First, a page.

High speed rail could go bankrupt if restructuring fails: minister

10/23/2014 08:35 PM
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Taipei, Oct. 23 (CNA) Taiwan High Speed Rail Corp. (THSRC) could face bankruptcy by the end of this year if a plan for financial restructuring is rejected during a board meeting Thursday, Transport Minister Yeh Kuang-shih warned that day.

"If that's the case, the Ministry of Transportation and Communications (MOTC) will have to start preparations to take over the company," Yeh said.

Results of the board meeting were due later Thursday.

The operator of Taiwan's only high-speed railway is currently discussing its financial restructuring plan -- one of the conditions set by the MOTC for an extension of THSRC's concession period for amortizing its debt over 75 years instead of the current 35 years. If unchanged, the current concession period will end in 2033.

An extension would allow THSRC to amortize its depreciation over a longer period of time, helping the company that had accumulated losses of NT$52.2 billion (US$1.72 billion) as of the end of 2013.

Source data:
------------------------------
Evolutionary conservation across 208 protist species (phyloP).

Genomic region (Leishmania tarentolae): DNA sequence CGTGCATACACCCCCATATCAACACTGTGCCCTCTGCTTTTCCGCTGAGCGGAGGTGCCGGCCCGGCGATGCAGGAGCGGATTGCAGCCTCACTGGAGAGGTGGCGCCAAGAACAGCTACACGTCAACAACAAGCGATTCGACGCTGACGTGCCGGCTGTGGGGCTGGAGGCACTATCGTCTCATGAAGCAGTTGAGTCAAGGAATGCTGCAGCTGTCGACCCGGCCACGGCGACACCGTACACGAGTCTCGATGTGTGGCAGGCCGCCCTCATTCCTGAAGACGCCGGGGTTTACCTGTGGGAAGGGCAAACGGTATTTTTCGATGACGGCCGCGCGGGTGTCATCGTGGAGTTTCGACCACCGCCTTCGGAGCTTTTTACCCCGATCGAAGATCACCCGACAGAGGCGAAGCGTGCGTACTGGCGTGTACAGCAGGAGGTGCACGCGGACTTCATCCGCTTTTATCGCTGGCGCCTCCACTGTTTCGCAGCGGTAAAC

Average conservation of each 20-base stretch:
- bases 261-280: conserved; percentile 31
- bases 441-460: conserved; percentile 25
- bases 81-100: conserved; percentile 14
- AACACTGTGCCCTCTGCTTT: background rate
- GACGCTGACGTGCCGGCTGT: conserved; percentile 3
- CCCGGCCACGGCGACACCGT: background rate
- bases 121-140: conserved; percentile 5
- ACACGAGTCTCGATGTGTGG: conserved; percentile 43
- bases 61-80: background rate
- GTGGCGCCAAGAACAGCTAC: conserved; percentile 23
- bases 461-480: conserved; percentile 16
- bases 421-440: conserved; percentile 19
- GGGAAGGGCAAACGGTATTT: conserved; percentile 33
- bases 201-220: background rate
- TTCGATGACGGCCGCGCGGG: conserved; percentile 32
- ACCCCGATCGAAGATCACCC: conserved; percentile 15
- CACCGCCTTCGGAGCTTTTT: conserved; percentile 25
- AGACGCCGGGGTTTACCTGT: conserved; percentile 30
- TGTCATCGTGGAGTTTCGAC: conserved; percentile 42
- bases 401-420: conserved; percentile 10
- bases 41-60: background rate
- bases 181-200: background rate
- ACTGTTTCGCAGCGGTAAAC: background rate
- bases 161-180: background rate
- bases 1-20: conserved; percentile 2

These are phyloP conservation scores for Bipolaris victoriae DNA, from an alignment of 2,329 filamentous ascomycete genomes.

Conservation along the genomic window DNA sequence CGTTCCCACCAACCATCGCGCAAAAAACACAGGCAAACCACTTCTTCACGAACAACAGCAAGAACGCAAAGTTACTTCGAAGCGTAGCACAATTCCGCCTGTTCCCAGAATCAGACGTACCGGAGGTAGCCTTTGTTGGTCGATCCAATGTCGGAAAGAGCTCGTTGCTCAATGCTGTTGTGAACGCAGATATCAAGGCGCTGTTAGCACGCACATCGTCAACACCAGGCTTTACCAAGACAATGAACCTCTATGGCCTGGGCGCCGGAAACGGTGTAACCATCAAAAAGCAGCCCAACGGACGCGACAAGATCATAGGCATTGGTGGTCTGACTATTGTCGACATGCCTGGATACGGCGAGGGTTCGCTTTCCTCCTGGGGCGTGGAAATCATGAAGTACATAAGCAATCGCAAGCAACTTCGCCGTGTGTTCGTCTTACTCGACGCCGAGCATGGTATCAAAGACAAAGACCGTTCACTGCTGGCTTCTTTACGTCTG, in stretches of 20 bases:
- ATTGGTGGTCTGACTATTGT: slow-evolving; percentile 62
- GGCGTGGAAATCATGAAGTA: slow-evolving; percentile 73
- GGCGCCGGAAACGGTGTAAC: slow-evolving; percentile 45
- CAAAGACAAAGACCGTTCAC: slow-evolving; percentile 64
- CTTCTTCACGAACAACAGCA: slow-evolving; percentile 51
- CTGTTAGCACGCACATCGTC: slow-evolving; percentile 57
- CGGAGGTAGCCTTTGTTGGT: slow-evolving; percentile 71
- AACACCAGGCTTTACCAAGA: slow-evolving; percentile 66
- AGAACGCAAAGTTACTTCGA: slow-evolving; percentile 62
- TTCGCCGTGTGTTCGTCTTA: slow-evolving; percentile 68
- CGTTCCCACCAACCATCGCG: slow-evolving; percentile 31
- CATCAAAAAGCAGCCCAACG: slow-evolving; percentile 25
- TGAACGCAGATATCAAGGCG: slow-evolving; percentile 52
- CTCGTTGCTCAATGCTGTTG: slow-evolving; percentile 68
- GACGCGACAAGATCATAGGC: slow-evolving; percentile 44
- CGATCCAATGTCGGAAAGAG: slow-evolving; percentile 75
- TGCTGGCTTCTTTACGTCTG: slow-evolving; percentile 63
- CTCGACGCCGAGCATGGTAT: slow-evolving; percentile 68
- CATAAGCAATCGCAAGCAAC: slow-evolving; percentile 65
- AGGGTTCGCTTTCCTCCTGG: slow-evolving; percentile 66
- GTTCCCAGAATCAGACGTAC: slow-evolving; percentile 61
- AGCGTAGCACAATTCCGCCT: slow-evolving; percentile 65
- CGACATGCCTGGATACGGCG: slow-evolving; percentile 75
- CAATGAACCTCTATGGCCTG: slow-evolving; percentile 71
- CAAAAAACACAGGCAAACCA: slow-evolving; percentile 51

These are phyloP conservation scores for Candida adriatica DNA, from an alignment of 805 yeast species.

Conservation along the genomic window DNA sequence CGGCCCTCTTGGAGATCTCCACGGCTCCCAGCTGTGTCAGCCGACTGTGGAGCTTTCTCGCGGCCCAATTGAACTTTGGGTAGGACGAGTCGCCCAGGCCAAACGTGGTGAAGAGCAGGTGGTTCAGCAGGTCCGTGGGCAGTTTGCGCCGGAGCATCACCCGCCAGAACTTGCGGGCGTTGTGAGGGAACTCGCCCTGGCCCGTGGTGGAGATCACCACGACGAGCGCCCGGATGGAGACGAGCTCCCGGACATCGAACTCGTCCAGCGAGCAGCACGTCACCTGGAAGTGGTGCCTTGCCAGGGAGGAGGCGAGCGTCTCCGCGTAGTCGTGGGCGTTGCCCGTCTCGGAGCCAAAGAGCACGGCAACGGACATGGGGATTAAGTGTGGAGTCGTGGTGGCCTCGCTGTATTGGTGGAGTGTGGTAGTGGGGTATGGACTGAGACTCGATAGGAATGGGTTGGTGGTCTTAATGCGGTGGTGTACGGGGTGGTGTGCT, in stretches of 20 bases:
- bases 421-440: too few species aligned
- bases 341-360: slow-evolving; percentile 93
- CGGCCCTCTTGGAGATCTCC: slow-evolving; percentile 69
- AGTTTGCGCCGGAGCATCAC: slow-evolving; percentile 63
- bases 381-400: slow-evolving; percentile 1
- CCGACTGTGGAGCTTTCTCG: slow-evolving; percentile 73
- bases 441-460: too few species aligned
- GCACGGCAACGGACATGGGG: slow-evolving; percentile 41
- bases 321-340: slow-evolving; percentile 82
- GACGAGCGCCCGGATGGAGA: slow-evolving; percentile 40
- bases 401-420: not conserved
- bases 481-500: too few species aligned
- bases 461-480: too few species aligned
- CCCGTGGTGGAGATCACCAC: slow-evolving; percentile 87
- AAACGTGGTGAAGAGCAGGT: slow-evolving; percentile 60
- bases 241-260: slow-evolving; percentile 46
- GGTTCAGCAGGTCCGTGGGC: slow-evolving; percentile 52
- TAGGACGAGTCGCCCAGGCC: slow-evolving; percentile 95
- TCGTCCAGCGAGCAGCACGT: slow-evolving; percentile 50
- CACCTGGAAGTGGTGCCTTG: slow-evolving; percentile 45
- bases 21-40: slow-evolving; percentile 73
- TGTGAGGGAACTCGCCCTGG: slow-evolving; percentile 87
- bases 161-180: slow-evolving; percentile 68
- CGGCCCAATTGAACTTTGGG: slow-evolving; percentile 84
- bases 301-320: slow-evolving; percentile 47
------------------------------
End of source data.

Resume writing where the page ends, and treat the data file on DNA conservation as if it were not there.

Under the financial restructuring plan, THSRC will first undertake a capital reduction of NT$39 billion by retiring 60 percent of its NT$65.13 billion in common shares outstanding and then raise NT$30 billion in new capital.

After the capital reduction, THSRC will reserve NT$6 billion of the planned NT$30 billion capital increase for subscription by existing shareholders and NT$1 billion for subscription by employees.

THSRC will reserve an additional NT$13 billion for holders of the company's preferred stock.

If the NT$20 billion in new shares are not fully subscribed to by the designated buyers, the high-speed rail operator will consider the possibility of selling the shares to insurance companies.

The remaining NT$10 billion in new shares to be sold as part of the financial restructuring plan will be made available in an initial public offering in 2016, the company said.

The Transport Ministry said the rescue plan is aimed at allowing the government to become THSRC's controlling shareholder, after which the concession period of the system might be extended, allowing price cuts on tickets for travelers.

"We hope it will be a triple-win situation for the government, the company and the passengers," Yeh said.

(By Lee Hsin-Yin)ENDITEM/WH

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